Archaeologists in Peru announced Tuesday the discovery of the 500-year-old mummified remains of a woman from the pre-Columbian Chancay Culture (1100-1450 AD).
Maureen visits the archaeological site of Tipón in Cusco during low season and finds she has the place to herself.
By Daniel Nasaw and Matt Danzico In a small room lined with shelves of skulls, fossils, bones and antique violins, researchers are using advanced computer imaging to study priceless objects, including a mummy from Peru. So what’s inside? Some patients find CT scanners and other…
Designed by a well known frenchman, Gustave Eiffel of tower fame, the Puente de Fierro (or Bolivar as it is sometimes called) was built in 1882 to be used as a viaduct for the train route to Cusco. At 488m long it was the longest in the world at the time, until some years later it was beaten by a Scottish bridge. Even today, not including suspension bridges, it is still the 7th longest bridge that exists.
The city of Arequipa was founded in 1540 by Garcí Manuel de Carbajal, who in the nearby fertile lands of Huasacache built his mansion. Huasacache, in the valley of the river Socabaya only a short distance from the city, passed through various hands over the years until it was bought by Jesuit missionaries.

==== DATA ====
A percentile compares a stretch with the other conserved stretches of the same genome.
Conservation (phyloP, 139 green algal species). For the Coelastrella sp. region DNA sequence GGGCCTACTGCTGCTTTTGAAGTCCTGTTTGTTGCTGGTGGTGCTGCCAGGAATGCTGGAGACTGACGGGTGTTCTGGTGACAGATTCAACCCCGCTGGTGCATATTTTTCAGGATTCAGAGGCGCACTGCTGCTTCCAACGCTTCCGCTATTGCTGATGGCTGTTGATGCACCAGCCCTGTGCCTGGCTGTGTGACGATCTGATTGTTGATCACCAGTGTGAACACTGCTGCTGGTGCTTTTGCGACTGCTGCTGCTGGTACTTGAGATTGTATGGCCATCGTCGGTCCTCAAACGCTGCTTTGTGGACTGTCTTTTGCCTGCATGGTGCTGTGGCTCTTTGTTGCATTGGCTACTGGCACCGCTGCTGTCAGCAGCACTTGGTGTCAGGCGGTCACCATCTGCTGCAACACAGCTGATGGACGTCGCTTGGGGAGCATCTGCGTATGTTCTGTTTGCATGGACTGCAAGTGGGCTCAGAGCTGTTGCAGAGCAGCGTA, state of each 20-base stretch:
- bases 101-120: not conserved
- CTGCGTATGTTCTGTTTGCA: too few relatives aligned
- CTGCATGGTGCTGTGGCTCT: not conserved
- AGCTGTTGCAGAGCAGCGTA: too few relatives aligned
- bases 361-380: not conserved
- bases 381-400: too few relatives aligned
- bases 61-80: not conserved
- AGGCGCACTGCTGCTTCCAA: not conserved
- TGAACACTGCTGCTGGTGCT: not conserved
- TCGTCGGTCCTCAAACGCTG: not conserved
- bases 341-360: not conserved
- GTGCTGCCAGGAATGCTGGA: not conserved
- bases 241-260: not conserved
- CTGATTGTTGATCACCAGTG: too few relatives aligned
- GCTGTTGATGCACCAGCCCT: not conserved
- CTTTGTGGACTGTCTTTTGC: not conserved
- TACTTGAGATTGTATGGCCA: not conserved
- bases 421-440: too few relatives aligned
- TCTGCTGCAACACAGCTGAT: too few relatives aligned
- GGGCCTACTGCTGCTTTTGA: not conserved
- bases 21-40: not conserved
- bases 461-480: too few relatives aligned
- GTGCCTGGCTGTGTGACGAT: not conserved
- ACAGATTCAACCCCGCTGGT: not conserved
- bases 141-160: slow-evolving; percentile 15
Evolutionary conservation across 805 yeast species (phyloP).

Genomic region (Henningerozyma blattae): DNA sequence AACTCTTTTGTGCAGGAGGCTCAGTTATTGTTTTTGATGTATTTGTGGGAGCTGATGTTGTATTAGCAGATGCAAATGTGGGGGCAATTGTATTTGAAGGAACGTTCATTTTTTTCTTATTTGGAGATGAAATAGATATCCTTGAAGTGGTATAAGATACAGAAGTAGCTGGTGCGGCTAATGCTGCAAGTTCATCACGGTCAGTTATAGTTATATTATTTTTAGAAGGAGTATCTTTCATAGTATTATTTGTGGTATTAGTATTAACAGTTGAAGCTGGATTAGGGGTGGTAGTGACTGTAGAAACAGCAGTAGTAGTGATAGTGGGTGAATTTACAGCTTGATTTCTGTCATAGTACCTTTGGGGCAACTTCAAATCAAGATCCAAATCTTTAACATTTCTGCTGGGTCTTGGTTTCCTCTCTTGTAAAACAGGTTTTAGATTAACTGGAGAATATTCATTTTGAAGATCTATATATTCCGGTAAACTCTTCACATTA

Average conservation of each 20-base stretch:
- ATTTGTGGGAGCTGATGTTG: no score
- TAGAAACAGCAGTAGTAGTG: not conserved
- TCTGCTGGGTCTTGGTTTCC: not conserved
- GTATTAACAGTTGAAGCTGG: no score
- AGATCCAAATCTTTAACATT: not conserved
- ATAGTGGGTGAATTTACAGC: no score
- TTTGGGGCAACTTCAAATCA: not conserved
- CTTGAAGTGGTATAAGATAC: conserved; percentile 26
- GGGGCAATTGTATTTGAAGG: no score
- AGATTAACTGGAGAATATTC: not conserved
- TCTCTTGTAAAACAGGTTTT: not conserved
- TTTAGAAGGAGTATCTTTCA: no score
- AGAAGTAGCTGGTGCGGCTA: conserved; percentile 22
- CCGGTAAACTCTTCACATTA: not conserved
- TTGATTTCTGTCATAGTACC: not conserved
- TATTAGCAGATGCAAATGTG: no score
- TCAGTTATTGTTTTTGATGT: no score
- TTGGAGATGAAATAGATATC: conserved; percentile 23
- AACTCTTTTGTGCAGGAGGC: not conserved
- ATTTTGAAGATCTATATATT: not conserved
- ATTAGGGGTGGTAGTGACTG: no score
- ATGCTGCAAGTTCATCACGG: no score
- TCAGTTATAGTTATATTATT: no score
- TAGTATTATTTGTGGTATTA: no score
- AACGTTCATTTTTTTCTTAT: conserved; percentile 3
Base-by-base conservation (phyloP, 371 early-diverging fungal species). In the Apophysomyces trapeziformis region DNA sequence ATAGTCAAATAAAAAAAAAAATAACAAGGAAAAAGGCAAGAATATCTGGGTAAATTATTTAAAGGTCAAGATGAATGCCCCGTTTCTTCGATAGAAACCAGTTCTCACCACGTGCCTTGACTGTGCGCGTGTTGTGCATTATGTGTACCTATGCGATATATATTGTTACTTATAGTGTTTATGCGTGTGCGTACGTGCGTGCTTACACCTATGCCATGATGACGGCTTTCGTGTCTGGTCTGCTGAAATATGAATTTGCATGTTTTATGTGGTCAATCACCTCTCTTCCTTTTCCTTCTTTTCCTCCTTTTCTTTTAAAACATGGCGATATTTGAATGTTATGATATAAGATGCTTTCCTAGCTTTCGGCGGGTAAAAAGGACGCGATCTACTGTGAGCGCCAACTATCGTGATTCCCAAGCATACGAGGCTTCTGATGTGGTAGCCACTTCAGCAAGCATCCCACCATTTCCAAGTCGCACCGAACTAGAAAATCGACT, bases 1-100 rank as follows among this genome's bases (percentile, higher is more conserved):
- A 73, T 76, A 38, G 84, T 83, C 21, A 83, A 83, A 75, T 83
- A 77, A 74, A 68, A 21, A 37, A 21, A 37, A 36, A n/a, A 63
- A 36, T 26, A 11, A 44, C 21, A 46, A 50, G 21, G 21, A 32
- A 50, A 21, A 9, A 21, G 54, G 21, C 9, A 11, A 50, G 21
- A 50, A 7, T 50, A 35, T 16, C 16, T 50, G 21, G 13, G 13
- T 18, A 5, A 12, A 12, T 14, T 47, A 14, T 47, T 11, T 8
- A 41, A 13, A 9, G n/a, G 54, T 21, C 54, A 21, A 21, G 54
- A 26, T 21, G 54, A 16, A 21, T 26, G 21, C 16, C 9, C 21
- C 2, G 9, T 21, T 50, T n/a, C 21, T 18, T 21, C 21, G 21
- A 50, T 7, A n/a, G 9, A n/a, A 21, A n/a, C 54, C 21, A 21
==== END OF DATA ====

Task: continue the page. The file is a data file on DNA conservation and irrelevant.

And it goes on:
After years of arguments, some quite bitter, Yale has finally agreed to send back some of the many artifacts it holds, originally taken from Machu Picchu and other ancient Peruvian archaeological sites. Some of these are due to arrive in Cusco in time for the 100th year anniversary of Hiram Bingham’s rediscovery of the citadel. The rest will reach Peru by December 2012.
It’s true: a whole century has passed since Hiram Bingham re-discovered Machu Picchu, and Peru will be celebrating with typical enthusiasm. In the words of one government official, Culture Minister Juan Ossio has said “Celebrations must be over the top.”
Artifacts from Machu Picchu, which were taken from Peru almost a century ago and recently returned by Yale University, have been put on display at the Government Palace, state news agency Andina reported. Authorities have set up 16 showcases to display…
Legends differ regarding where Naylamp and his entourage came from, but all agree that he arrived on the shores of the Lambayeque Region sometime after the demise of the Moche culture. The pyramid complex of Chotuna-Chornancap, located 10 miles to the southwest of the city of Lambayeque and discovered in 2008 is the physical ruin most closely associated with Naylamp.
On record as one of the worst disasters in sports history, it resulted in a death toll of around 300 people and saw as many has 500 injured.
Recent finds at the Ventarrón archaeological site have revealed some of the oldest examples of ancient Peruvian domestication of animals.
Stepping off a ship in the port of Callao in 1910, a British immigrant couple called the Lindleys were starting a new life in the Americas. Little did they know that they’d become an integral part of Peru’s national identity and create one of the greatest modern Peruvian icons.